I still contend and would say to the humanist that goodness, ethics, values, worth, etc. must have a standard or defining source (i.e.; the person of God). Left to humanity, whatever is the prevailing “wind” of the day in whatever culture brings a determination of what will be considered societal norms. That is relativism.

But, we live in America and I fully support the right of Humanists to convey their message. I’m just answering their question; “Why believe in a god?” Without God it is only a matter of time when what is called good is essentialy evil.

Wednesday, November 12, 2008

Blessed be the Name of the Lord


There is a powerful biblical passage from Job 1:20 that has for years moved me deeply. Job (pronounced Jobe) was a righteous man who honored God with every aspect of his life. He was also a very blessed man with 10 children and many grandchildren. He held vast possessions and wealth. Then in one day Job lost it all through horrific circumstances.

In response to his losses Job said,
“Naked I came from my mother’s womb,
and naked I shall return there.
The Lord gave and the Lord has taken away.
Blessed be the name of the Lord.”

Obviously there is a lot of theology in Job’s confession that space here doesn’t allow me to address. Even though the story clearly tells of Job’s calamities being caused by Satan, Job recognizes that in God’s sovereign power nothing happens without God allowing it to happen, thus Job correctly declares that the Lord gave and has taken away.

Apparently in the unseen world there is an ongoing effort by Satan to discourage humans from believing in the goodness of God and therefore dissuade humans from following God. Every time a believer understands that and worships and glorifies God in spite of their painful circumstances, often others can look at that person’s faith and trust and be moved closer to God.

Matt and Beth Redman have written one of my favorite worship songs based upon the text from Job and the theology of God’s goodness in spite of circumstances titled “Blessed Be Your Name”. The song is embeded above.

Tuesday night I was in a worship gathering of about 500 people and we were all singing this song in worship of God and in testimony of our trust in Him. Three rows in front of me was a man in his 30’s that I’ve seen often at these gatherings but I’ve never met him. He has cerebral palsy and is limited to a wheelchair and has great difficulty speaking. In this midst of everyone singing “Blessed be the Name of the Lord” I happened to notice him singing with all his heart. With arms flaying and head awkwardly gyrating he was confessing in song that God is good, even though he has spent his entire life with the painful limitations of CP.

It’s one thing for me to testify that I believe God to be a good God. I have my health, a wonderful family, all the possessions I need and a meaningful purpose to my life. However, to me it was a 100 times more powerful that my acquaintance three rows in front of me knew and experienced God to be good.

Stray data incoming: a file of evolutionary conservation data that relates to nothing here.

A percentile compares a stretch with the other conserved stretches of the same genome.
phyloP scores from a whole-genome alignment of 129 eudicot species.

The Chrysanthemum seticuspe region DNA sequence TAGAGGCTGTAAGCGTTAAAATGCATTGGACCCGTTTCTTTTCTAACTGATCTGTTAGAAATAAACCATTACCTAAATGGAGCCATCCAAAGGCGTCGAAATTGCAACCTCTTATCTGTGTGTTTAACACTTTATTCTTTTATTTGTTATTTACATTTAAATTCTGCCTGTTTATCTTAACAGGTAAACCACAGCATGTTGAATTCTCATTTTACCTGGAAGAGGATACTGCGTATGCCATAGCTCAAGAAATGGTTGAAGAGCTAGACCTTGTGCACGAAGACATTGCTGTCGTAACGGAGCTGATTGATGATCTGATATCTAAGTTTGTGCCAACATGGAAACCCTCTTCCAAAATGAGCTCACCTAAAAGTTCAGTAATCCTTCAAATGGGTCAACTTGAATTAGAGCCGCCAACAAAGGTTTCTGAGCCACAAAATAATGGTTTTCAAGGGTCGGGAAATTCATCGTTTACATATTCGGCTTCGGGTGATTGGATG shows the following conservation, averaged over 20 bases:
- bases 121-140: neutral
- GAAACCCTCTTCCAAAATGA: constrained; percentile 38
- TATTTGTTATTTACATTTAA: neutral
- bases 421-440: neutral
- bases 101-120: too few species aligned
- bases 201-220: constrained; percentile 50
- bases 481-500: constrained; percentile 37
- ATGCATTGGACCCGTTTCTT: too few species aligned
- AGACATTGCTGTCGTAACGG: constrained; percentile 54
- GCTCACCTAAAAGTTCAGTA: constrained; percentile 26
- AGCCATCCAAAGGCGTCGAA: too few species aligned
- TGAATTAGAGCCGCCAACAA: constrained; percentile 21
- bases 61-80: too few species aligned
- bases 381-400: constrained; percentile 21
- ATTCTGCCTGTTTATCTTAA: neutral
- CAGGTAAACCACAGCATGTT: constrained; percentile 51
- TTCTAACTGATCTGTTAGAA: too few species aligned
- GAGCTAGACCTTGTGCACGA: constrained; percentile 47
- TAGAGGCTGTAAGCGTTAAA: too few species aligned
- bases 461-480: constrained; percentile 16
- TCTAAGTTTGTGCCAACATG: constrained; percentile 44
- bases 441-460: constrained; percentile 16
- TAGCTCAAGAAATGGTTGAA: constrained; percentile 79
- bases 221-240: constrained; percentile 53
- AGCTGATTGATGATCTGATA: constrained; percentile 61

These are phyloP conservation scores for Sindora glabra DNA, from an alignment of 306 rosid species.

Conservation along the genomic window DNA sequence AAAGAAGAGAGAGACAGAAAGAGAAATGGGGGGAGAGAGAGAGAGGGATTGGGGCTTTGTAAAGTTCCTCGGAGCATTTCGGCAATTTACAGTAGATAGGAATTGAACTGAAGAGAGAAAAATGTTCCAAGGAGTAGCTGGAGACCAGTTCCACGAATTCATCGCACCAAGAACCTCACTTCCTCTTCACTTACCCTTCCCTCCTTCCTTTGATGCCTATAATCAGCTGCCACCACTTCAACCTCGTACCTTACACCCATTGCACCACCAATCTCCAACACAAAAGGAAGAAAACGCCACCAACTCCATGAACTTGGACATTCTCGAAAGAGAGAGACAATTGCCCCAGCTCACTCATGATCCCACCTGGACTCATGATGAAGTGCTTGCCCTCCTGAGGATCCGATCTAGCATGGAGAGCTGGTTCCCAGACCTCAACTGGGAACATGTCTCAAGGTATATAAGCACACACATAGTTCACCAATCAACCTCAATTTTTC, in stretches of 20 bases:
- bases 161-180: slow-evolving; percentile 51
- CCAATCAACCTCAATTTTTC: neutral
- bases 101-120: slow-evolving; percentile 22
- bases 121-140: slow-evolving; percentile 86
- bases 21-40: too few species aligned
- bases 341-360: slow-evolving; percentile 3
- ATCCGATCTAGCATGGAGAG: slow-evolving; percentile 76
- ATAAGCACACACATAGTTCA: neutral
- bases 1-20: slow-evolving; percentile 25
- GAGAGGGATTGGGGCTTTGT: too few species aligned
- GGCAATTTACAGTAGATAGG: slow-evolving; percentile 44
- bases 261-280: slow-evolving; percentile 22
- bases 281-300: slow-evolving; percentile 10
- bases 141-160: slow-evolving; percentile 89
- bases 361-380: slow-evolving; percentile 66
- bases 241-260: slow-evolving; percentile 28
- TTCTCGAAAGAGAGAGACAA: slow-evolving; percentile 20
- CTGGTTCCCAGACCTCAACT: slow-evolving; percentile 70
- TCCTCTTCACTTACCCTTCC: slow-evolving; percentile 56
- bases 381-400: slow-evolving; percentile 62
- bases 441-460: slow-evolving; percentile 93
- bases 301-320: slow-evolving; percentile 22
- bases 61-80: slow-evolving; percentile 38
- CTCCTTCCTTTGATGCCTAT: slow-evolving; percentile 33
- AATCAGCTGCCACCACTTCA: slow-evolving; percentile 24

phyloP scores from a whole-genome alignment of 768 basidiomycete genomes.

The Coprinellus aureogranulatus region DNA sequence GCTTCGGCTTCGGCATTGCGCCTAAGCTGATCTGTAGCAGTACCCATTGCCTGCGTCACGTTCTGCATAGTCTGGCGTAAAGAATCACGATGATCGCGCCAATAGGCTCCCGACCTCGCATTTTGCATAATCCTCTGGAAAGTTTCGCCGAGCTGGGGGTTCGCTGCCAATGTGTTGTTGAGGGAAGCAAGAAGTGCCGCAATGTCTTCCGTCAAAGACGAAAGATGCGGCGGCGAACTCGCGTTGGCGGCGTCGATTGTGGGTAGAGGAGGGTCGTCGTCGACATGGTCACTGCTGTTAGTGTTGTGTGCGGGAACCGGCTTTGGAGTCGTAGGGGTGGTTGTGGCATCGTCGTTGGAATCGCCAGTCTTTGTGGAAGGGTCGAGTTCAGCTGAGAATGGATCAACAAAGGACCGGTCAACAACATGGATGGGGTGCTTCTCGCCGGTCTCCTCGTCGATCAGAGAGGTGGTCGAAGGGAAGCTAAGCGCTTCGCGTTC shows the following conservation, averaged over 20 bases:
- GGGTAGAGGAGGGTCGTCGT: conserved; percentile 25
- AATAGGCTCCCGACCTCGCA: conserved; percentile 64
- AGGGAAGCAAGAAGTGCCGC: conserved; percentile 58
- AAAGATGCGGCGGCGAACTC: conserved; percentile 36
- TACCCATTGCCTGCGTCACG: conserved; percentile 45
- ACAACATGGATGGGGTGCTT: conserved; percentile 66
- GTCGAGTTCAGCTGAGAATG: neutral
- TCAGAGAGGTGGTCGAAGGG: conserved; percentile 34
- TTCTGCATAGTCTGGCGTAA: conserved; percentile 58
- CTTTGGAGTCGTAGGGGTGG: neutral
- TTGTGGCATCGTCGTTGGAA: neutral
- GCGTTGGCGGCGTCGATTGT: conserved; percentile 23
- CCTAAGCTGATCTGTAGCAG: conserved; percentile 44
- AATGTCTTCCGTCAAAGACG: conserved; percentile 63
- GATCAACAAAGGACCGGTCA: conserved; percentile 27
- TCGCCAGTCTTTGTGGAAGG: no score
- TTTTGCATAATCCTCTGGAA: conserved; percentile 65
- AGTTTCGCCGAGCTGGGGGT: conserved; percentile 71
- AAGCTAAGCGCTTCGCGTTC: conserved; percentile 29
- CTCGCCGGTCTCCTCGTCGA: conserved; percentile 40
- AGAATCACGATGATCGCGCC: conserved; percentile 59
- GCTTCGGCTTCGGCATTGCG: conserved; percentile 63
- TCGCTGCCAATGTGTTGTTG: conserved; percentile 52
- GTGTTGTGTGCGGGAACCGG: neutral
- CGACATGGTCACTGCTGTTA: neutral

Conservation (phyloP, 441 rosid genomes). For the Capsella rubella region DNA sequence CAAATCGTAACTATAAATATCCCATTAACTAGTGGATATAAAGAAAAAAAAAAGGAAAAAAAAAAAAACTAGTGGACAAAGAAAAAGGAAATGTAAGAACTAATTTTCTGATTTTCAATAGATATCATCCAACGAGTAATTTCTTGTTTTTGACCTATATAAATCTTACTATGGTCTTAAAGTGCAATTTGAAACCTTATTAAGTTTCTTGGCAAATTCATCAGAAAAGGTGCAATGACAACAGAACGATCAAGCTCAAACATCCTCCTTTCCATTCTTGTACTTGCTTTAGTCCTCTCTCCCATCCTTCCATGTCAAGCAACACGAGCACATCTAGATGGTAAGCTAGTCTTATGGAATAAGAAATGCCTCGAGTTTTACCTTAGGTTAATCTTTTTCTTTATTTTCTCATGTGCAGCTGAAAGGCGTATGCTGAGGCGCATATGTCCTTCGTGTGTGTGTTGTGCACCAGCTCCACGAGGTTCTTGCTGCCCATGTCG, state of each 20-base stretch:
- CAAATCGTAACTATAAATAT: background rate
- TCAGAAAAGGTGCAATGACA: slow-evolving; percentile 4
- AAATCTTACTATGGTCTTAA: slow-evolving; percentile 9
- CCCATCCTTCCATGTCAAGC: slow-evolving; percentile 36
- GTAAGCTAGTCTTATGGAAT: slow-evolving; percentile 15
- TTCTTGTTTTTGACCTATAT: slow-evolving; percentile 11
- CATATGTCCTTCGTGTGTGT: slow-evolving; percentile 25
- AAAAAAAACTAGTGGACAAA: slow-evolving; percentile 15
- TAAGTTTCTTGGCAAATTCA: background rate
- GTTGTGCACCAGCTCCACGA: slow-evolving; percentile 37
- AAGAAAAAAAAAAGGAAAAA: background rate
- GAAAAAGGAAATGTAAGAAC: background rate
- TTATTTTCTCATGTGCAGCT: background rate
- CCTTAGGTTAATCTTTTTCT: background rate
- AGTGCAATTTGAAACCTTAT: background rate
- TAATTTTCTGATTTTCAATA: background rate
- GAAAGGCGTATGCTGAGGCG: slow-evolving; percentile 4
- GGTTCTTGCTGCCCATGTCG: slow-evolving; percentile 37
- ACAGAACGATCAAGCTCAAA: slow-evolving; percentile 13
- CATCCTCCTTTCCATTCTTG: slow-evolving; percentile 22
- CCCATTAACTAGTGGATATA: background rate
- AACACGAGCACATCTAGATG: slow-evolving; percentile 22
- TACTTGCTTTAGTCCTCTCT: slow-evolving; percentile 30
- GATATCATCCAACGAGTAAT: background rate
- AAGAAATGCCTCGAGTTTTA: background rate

Blessed be the Name of the Lord.

Monday, November 10, 2008

A Word about Loyalty


Jeffrey Scott Shapiro wrote an article in last Wednesday’s Wall Street Journal that has me reflecting. Shapiro’s title, “The Treatment of Bush Has Been a Disgrace” is subtitled, “What must our enemies be thinking?”

Shapiro opines that our enemies must be thinking that we have little character and resolve.

Shapiro gives a number of examples of disloyalty toward President Bush that most of us have read or seen. I had not heard of the petition in San Francisco signed by 12,000 to rename a sewage plant after George W. Bush. He called it classless disrespect of the president and I agree.

I’m really not talking politics in this post. I’m talking about the virtue of loyalty. Any fair minded person could list things that President Bush has both done well and poorly. His approval ratings are some of the lowest in history but the point is that the highest office in America still deserves respect. Disagree with and even oppose the President but remember that his office is the most challenging and pressure-packed in the world. By the way, Shapiro is a former John Kerry intern.

David, who would later become king of Israel, would not let his band of loyal supporters rise up against the current King Saul, even though Saul had dealt treacherously with David (see 1 Samuel 24). Even though David was a young and ambitious man, David “got it” about honor and loyalty.

You may be in a work situation where your supervisor acts in disloyal and dishonoring ways. You may be in a marriage with a partner who seems to be working against the health of your relationship. You may have an acquaintance that requires a lot of grace to be around.

I’m not advocating that anyone act like a doormat and let others walk on you or be spineless with no opinions or differences. I’m calling for civility, respect, and an end to bitter words and feelings.

Perhaps you’ll join me in reflecting on that today.

Thursday, November 06, 2008

Slaying the Financial Giant


Over the next few weeks I’m giving talks at Meadowbrook Church that I call “Slaying Giants”. My premise is that we all face significant challenges that in the least distract us from life’s purpose and joy and for many, oppress, intimidate and defeat us. Click here to see the whole series.